Fibrinogen levels were also independently associated with CRP, another cardiovascular risk factor which is also associated with acute inflammation. The lack of an association of PIs and NNRTIs with CRP levels [28
] and the finding that adding CRP to the multivariable analysis has virtually no effect on the association of PI with fibrinogen levels suggests that acute inflammation is not a central mechanism by which PI drugs are associated with elevated fibrinogen levels and atherosclerosis. The independent associations of PIs and CRP with fibrinogen levels, suggests that PIs may directly alter fibrinogen levels. It is possible that PIs and NNRTIs are instead more closely associated with regulation of the coagulation pathway itself. Traditional cardiovascular risk factor predictions do not take into consideration these potential effects of antiviral therapy on atherosclerosis.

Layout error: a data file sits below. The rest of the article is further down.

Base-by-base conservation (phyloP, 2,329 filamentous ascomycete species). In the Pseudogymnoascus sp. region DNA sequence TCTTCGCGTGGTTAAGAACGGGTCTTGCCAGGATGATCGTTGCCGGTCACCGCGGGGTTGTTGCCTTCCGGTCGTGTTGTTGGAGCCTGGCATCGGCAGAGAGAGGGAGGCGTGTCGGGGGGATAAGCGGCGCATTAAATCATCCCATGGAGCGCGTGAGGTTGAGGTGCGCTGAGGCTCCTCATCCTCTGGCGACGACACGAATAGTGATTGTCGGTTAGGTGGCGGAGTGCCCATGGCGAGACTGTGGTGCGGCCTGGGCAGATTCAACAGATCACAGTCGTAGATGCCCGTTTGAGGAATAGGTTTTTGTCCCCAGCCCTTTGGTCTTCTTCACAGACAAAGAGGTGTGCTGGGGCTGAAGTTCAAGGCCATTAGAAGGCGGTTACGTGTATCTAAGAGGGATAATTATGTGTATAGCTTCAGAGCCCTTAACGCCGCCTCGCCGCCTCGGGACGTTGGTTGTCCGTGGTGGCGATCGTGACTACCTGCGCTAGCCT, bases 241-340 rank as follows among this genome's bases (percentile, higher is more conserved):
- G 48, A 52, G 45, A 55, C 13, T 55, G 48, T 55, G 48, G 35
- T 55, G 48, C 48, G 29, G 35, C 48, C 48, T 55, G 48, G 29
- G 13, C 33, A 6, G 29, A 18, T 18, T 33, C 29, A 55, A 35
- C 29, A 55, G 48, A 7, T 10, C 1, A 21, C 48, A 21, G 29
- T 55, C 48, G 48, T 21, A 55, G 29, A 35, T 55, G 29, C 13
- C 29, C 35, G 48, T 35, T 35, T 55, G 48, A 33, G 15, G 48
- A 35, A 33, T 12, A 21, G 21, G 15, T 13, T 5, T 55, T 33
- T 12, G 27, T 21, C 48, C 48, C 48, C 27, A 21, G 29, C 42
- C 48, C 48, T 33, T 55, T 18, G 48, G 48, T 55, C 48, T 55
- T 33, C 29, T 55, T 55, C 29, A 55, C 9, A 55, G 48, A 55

In multivariable regression analysis, indinavir and ritonavir were the PIs most strongly associated with fibrinogen levels. Indinavir and ritonavir have also been shown to induce insulin resistance, and ritonavir induces hypertriglyceridemia.[21
] The combination of elevated fibrinogen levels and insulin resistance or hypertriglyceridemia may confer an even higher risk of atherosclerosis than individual disorder of metabolism alone. However, PIs that do not induce these metabolic changes were also associated with higher fibrinogen levels. Prospective studies comparing individual PI therapies and cardiovascular morbidity and mortality are required to assess the risk of cardiovascular disease with indinavir and ritonavir therapy compared to other PI therapy.